If your vet manages to repair any internal damage before peritonitis sets in, the prognosis is usually good (especially for puppies or young adult dogs).
If some of the tissue has died, your vet will remove the damaged sections and reattach the living sections of the bowel.
Once your dog comes through the other side of the lengthy surgery, he will need ample recovery time.
You will most likely need to give him a special diet and perhaps (additional) pain medication.
You’ll need to observe your dog for the first 72 hours post-surgery, as there are potential complications such as:
- Sepsis (blood poisoning).
- Dehiscence (a wound opening or separating).
- Hypoalbuminemia (low protein count).
Dogs can feel nauseous after surgery because of the anesthesia, so your vet may prescribe medications to help relieve symptoms. In addition, anesthesia carries its risks.
How To Prevent Your Dog Eating A Piece Of Rubber
The most common cause of dogs eating pieces of rubber is chewing rubber toys. However, you can provide alternatives for your dog that are safer for him.
Toys That Cause Problems
Chew toys that cause problems are:
- Wet (making the rubber more chewable).
- Old (even rubber can start to wear out between the jaws of an eager dog).
- Very small.
Steps To Take To Prevent The Problem From Recurring
Here are some steps to take to keep your dog as safe as possible:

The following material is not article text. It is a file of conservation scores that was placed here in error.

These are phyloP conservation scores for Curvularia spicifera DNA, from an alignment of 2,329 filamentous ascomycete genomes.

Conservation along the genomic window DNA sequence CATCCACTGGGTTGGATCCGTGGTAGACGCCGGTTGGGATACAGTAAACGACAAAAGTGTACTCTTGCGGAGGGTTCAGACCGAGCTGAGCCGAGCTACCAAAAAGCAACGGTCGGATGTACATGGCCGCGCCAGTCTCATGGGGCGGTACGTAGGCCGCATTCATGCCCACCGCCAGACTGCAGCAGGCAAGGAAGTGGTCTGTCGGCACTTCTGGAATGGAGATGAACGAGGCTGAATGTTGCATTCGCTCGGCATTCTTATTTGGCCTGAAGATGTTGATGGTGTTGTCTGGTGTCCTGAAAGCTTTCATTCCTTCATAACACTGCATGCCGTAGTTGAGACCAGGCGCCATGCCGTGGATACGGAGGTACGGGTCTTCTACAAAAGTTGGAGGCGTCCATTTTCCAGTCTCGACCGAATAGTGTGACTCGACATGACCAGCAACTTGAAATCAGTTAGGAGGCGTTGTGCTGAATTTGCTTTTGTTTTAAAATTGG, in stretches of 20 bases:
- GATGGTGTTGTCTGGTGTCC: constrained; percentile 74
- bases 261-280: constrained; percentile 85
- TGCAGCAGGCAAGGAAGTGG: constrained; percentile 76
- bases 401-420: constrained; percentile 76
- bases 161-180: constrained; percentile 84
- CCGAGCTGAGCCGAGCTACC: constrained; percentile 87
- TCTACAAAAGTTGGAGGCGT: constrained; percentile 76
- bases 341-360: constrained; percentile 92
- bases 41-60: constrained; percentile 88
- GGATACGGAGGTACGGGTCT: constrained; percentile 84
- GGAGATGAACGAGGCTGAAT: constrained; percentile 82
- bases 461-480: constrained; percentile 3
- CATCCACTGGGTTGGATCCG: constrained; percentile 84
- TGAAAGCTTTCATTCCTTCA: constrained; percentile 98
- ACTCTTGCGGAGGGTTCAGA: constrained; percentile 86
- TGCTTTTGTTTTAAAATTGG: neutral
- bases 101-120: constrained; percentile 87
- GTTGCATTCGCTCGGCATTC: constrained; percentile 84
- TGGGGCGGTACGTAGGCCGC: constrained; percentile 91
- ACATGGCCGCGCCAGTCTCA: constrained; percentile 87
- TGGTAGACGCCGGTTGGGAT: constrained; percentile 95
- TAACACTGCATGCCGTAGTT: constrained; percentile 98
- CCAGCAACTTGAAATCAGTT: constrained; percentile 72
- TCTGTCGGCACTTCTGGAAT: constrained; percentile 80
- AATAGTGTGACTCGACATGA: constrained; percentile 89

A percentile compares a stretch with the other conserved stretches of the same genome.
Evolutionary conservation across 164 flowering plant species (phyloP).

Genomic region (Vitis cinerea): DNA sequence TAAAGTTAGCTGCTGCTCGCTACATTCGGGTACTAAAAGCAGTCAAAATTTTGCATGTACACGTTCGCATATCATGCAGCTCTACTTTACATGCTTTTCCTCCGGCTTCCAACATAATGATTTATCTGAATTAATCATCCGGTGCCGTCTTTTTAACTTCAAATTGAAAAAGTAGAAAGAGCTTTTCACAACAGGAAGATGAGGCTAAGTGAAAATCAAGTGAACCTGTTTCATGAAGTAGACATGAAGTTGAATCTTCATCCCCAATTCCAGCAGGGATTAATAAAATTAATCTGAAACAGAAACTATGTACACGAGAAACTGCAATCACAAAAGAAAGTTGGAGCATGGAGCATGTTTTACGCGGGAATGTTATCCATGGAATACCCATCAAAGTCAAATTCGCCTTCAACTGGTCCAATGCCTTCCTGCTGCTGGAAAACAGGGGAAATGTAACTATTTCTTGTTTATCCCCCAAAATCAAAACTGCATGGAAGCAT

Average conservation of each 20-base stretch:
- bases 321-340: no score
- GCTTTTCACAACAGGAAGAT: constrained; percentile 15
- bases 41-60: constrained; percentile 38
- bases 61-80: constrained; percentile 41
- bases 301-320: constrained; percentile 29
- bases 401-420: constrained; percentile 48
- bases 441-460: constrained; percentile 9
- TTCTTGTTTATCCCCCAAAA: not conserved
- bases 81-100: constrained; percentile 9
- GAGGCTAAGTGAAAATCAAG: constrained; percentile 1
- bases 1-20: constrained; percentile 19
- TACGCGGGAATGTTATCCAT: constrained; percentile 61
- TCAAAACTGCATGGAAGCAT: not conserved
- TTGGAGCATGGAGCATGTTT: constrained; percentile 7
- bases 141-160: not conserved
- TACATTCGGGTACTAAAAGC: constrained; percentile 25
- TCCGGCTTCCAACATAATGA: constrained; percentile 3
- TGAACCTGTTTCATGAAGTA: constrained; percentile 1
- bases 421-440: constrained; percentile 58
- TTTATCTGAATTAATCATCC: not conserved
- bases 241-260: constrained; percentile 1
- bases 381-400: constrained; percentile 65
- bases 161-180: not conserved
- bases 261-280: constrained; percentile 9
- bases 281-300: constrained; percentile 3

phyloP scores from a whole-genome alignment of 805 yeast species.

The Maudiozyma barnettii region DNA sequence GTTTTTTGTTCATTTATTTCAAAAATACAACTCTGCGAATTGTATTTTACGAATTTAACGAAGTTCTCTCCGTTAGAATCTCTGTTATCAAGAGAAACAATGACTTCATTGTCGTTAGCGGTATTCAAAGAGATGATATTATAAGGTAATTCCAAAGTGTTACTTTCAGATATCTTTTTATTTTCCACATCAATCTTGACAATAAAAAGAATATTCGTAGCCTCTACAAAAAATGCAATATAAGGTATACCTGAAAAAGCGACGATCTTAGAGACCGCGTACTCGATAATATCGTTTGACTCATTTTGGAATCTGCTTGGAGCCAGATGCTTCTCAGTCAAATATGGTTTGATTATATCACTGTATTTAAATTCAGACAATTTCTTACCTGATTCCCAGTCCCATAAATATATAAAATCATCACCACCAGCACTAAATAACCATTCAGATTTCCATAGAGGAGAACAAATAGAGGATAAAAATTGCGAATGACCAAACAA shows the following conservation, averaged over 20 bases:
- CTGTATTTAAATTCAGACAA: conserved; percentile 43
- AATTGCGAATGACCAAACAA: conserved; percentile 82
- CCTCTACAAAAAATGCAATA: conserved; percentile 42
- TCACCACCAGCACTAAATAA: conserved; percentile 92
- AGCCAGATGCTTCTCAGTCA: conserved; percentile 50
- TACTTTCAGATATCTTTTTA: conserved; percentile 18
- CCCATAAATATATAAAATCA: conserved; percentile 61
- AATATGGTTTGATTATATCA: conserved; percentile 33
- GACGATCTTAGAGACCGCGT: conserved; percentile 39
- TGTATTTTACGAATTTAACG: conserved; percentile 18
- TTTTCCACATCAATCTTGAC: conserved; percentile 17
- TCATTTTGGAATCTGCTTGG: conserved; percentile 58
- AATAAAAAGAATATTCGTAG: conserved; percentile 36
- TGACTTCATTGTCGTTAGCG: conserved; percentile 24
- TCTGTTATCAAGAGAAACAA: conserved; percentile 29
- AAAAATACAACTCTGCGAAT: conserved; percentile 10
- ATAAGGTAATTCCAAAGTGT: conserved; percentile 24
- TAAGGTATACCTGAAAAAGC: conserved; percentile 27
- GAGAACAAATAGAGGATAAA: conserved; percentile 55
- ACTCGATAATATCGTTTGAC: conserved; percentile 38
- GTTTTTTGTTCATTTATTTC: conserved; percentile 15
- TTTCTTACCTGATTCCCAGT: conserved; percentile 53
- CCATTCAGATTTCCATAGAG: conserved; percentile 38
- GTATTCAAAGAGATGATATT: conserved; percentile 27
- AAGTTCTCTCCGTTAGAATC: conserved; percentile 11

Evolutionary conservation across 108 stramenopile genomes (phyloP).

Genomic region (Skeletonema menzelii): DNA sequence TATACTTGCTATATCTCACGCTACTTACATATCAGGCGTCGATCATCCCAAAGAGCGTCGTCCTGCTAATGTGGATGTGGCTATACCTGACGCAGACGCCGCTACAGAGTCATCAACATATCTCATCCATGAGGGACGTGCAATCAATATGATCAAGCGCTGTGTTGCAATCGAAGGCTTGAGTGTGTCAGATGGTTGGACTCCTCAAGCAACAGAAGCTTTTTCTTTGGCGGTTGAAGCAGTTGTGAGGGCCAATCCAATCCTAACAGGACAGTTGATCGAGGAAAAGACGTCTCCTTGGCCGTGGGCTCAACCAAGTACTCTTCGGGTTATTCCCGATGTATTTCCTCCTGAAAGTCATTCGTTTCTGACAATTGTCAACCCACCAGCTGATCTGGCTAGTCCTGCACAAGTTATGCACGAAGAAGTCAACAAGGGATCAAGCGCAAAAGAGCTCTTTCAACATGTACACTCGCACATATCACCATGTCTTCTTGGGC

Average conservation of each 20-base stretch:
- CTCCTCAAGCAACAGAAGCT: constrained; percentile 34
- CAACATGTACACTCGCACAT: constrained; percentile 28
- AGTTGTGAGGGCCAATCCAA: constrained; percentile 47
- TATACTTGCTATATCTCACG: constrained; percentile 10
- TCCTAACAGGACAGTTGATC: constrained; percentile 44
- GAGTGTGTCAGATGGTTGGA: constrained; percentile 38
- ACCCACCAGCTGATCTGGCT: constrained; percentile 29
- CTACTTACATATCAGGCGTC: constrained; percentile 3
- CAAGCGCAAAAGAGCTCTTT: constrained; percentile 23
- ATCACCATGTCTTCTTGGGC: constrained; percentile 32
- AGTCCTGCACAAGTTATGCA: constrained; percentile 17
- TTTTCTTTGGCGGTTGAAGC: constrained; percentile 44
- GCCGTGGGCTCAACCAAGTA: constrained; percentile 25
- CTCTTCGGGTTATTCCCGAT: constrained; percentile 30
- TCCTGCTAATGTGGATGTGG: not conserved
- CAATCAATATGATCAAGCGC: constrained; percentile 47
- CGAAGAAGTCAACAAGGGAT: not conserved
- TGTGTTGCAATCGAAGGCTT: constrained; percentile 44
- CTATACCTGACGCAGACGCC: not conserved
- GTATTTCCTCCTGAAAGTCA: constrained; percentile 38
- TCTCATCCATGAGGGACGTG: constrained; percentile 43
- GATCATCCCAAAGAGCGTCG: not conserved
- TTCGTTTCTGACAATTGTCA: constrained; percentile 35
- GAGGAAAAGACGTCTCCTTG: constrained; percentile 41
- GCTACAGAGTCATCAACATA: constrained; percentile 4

- Be there with your dog to supervise him. Whether you have an eager puppy or an older dog, you can supervise him around chew toys. Don’t let him break pieces off.
- Don’t leave chew toys around your home. If your dog spots a tempting object and you’re not around, he can easily gobble it up and swallow it or chew it to bits and ingest pieces.
- Don’t give old, wet, or small chew toys (see above).
- Make your home dog-proof. If your dog likes rubber, check your doorstops. You wouldn’t want your dog chewing on the rubber sections. Rubber can be found in many parts of the home, so a thorough check can prevent many problems.
- Change your dog’s chew toys regularly. And if you have a puppy, change the toys as his mouth grows. You don’t want toys that your dog can fit in his mouth.
- Choose hard rubber toys that are meant for dogs. Pet-friendly toys are less likely to contain harmful chemicals like BPA (see above).
- Don’t get toys that resemble ‘real things’ like toothbrushes, shoes, or stuffed dolls. Your dog can’t distinguish between these toys and their real equivalents, which can cause problems.
- Avoid laser pointers. Laser pointers may be effective in teaching your pet to hunt lights, but that carries problems of its own. Your dog can get frustrated as he will never catch his ‘prey,’ and you wouldn’t want him chasing other types of lights such as car backlights!
Note: Some resources recommend using a muzzle for enthusiastic chewers to give the owners peace of mind when they aren’t around their dogs. However, how comfortable is this for your dog? In addition – and more importantly – dogs who tend to chew a lot when their owners aren’t around are often suffering from boredom, stress, or anxiety. Rather than addressing the symptoms, it’s always best to address the situation (more playtime, a calmer environment for rest afterward, etc.).
If your dog has eaten some of their rubber toy.
Try not to despair.
Calmly and collectively contact a vet.
Get your dog seen.
Let your vet diagnose and attempt the safe and effective removal of the rubber.
And remember, the faster you act, the better the chances your vet will have at ensuring the rubber is safely removed. All of it.
I am a practiced pet owner with decades of experience owning a number of different pets. I am also the main writer and chief editor here at Pet Educate; a site I created to share everything I’ve learned about pet ownership over the years and my extensive research along the way.